If Tommy can be interrogated, alive or through supernatural means, he can reveal that he's from the nearby settlement of Left Hand Springs, that he's too young to remember the "Last War", and that he's an orphan. He was out hunting lizards at night, when a tall and cowled person approached him, accusing him of "hunting without a license", and kept yelling "order in the court" when he tried to say anything in his own defense. Finally, the man found him "guilty", and strung him up on the tree, and that's the last thing he remembers before blacking out.


  • Figuring out that this highway follows the old Chisholm Trail: 1 white chip
  • Investigating the body and tree: 1 white chip per Posse member participating.
  • Attempting to save the boy: 1 red chip for those involved, whether successful or not.

  • Hanging Tree Trading

    Welcome to Left Hand Springs, Oklahoma

    If the Posse continues westward along the highway, they will eventually encounter the settlement of "Left Hand Springs", built around an old rest stop near a historical marker and the burial sites of a couple of important figures of the Old West: Chief Left Hand and Jesse Chisholm. Wrecked cars and trucks have been hauled from the highway to form walls around the settlement, to one side of the main road, and some school buses parked across the off-ramp and on-ramp serve as "gates". Trees cluster nearby, and an uncontaminated stream runs near the rest stop. There are even some small fields outside of the town.

    Tents and shacks have been set up on the cracked pavement of the old parking area, with the Welcome Center building at the heart of the settlement. The bathroom facilities, alas, stopped working long ago, so more primitive facilities have been erected at the far end of the town. Likewise, the water fountains have been taken down, but the hand-pumps in the "picnic area" still function, and the water table in this area is reasonably clear of pollutants.

    There's a room in the Welcome Center building that serves as a central location for the town -- town hall, school house, and a fortification in times of assault by road gangs. (Given that the settlement is located right on a highway, road gang assaults are a very real hazard ... but some recent encounters with the Hangin' Judge have prompted the road gangers to let off a bit for now.) The building still has a brochure station, and while several of them may have been emptied out for various reasons, there are still a few advertisements for various tourist traps, nature trail guides, and other bits of information that may be of interest to the Posse (dependng on whether the Marshal needs some sort of tie-in to another plot). More importantly, if any member of the Posse is intent upon searching through the pamphlets, there's one that describes the "History of the Chisholm Trail".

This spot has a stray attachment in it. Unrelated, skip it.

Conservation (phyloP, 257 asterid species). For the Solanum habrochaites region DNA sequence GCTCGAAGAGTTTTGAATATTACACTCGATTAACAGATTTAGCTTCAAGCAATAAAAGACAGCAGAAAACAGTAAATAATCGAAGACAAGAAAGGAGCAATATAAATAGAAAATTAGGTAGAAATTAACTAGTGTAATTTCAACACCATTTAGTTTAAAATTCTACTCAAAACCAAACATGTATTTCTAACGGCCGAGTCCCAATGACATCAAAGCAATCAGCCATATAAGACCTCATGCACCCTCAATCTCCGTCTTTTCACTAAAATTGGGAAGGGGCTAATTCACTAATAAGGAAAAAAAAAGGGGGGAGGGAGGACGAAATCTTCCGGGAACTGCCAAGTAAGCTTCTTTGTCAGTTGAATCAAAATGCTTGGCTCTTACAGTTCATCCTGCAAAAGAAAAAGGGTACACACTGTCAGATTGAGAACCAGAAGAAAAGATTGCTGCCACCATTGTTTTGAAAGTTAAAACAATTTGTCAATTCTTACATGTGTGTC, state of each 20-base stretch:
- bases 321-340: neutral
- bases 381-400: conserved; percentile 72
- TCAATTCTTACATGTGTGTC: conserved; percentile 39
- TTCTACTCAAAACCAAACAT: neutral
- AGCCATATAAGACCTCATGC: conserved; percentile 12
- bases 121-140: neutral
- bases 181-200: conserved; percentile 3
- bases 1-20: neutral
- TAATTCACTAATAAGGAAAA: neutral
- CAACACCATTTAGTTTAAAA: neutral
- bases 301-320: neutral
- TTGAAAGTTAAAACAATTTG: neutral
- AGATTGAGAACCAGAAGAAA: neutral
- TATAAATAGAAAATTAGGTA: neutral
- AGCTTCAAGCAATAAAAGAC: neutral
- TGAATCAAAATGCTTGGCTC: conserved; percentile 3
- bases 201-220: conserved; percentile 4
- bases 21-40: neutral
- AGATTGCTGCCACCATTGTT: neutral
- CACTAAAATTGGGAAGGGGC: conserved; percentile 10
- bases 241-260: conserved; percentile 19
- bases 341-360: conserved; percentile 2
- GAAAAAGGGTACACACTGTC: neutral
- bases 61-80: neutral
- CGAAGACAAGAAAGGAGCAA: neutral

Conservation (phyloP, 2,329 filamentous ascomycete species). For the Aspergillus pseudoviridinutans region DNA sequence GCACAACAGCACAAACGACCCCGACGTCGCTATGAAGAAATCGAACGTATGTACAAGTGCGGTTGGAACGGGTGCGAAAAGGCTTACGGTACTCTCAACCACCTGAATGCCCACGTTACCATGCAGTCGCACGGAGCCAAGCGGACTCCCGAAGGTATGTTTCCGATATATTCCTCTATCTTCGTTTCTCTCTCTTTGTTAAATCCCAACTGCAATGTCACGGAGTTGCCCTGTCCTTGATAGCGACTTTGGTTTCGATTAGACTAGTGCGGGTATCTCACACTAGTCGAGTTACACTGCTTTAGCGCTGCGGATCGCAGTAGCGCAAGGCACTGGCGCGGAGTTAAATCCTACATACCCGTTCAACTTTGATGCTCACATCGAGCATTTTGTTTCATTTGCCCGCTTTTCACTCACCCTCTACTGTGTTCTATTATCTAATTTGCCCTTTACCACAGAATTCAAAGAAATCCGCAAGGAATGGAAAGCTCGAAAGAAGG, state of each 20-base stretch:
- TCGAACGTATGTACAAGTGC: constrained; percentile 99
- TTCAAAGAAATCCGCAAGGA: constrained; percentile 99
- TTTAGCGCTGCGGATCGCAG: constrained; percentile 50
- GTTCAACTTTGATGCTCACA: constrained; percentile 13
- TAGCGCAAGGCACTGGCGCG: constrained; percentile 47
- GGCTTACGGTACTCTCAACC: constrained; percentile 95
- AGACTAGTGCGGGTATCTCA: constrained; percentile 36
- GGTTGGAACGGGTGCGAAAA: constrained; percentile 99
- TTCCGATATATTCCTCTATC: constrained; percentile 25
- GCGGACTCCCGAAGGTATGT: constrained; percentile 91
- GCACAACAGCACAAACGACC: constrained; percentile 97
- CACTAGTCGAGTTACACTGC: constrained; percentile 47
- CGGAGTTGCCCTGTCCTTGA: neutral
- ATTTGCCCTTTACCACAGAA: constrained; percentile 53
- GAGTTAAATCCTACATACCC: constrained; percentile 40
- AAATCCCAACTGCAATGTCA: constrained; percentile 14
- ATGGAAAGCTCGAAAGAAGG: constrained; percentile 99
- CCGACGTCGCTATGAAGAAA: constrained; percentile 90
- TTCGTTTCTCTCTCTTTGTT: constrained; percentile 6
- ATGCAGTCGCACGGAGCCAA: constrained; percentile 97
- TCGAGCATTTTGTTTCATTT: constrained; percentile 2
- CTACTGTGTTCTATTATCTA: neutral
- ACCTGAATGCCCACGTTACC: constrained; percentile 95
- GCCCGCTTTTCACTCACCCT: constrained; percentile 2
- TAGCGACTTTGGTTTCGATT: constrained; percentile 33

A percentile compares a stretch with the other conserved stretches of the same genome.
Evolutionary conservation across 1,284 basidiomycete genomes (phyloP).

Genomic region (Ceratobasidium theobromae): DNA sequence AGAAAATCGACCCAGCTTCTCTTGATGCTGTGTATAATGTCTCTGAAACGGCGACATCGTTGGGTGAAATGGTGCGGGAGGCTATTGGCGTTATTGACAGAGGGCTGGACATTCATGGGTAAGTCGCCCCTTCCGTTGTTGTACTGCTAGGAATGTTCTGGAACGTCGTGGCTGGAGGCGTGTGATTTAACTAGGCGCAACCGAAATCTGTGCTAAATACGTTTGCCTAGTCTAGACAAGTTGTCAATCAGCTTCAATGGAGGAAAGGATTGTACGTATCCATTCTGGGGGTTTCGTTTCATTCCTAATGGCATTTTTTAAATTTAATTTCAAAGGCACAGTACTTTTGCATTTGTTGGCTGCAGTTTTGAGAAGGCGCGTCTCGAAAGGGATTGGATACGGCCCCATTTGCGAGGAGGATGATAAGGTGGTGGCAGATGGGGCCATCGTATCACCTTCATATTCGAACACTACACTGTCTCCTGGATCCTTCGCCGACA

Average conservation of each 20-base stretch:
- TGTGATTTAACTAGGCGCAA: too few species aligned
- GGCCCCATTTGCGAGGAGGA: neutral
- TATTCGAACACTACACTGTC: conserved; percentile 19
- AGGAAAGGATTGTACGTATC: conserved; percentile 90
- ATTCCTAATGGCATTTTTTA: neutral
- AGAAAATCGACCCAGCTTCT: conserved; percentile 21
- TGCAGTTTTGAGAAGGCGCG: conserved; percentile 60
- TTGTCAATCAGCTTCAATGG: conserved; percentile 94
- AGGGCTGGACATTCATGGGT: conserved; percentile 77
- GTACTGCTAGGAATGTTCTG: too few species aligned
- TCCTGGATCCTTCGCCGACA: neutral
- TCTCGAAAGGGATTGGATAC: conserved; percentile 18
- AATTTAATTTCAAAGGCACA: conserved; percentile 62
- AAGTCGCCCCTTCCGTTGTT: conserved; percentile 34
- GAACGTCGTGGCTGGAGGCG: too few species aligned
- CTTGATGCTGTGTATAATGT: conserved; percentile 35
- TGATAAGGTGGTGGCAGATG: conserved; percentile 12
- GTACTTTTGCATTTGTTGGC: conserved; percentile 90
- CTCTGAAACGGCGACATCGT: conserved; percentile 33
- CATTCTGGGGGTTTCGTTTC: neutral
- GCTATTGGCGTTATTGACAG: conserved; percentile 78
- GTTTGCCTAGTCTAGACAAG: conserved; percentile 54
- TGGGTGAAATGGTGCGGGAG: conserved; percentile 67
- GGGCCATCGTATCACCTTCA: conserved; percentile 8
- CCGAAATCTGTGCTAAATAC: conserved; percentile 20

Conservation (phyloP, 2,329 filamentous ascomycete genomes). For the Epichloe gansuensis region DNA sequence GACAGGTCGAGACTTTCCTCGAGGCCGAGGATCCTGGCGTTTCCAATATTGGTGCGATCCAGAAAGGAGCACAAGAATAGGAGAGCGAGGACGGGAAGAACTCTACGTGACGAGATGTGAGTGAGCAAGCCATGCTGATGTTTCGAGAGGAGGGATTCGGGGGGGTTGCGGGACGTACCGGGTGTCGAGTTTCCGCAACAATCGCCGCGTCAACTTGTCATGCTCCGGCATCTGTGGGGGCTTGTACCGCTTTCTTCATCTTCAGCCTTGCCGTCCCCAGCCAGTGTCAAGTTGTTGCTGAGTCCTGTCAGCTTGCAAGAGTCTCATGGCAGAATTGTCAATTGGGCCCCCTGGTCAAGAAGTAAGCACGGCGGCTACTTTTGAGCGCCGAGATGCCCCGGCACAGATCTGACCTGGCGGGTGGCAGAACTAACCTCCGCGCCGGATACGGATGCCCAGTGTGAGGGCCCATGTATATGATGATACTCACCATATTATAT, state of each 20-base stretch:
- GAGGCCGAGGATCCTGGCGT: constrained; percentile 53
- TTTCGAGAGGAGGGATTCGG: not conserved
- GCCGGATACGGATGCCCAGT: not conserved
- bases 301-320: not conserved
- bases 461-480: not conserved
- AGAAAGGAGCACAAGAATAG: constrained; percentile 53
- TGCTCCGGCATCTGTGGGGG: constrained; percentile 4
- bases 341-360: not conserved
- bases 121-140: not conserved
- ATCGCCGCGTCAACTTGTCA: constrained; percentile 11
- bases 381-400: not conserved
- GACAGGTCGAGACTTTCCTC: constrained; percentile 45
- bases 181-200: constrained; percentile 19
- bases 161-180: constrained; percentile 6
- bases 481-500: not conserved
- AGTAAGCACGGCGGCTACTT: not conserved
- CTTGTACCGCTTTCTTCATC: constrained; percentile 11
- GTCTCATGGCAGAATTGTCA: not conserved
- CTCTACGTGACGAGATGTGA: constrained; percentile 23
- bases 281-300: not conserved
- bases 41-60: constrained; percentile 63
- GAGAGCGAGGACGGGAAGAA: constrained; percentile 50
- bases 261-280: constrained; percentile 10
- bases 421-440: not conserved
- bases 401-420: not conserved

There are some forty or so people sheltering in the settlement come nightfall, and venturing out to tend fields, hunt game or scavenge the highways during the daylight hours. Unless the Posse comes up burning the pavement on a squad of motorcycles or somehow gives the impression that they're a road gang, they won't be turned away outright. If they have Tommy Green (dead or alive, though naturally the latter would earn more goodwill), then they'll definitely be let into the settlement.

    Welcome to Left Hand Springs Story of the Hangin' Judge


    If the heroes wish to do any trading, the locals don't have much in the way of ammunition. They mostly make use of crossbows and compound bows with hand-made bolts and arrows, and other primitive, make-shift weapons. There are a few handguns amongst the truckers and travelers who were either here at the stop when the bombs dropped, or who stopped here thereafter, but no heavy weaponry. Common ammunition (shotgun shells, 10 mm, standard CSA calibers) will be accepted as payment at its regular rate. USA calibers of bullets, "exotic" ammunition (rockets without a rocket launcher) may be considered either useless or else valued at a fraction of the usual purchasing power. Foodstuffs and clothing are available for trade, and assorted tradeable knickknacks (old comics, magazines, decks of cards, candy bars, music CDs), and they may be interested in the same.

    One of the trucks was shipping products for a car audio store, so they've got plenty of items that might be of interest to Junkers, and they can install a complete stereo system with tape or CD player (the radio isn't much use these days, but it's still included) for $1000 worth of tradeable items.

    Thanks to the old soda machines, they still actually have some soda for trade. (It would have been consumed long ago, but the town has a fresh supply of water, warm soda just isn't all that appealing to some folks, and it tends to be more valuable for trading with travelers.) Cans of soda are available at 75% the normal going price, and the same is true for Dr. Pepper ($75 a can), of which they have 20 cans stored away. (Radiation isn't really a problem here.)

    Trading Local Historical Interest

    The Story of the Hangin' Judge

    If the heroes get to asking around, they'll learn all about the Hangin' Judge. Here's the story of what's been happening in recent months:

    Many months ago, a mutant came by, with the peculiar distinction of having red skin and little nubby horns on his bald head, making him look like a stereotypical cartoony "devil". He called himself "Hot Stuff" and thought himself a regular Casanova, and was flirting with the womenfolk a bit more than was comfortable for three of the menfolk: Jake, Gus and Harry Ferguson.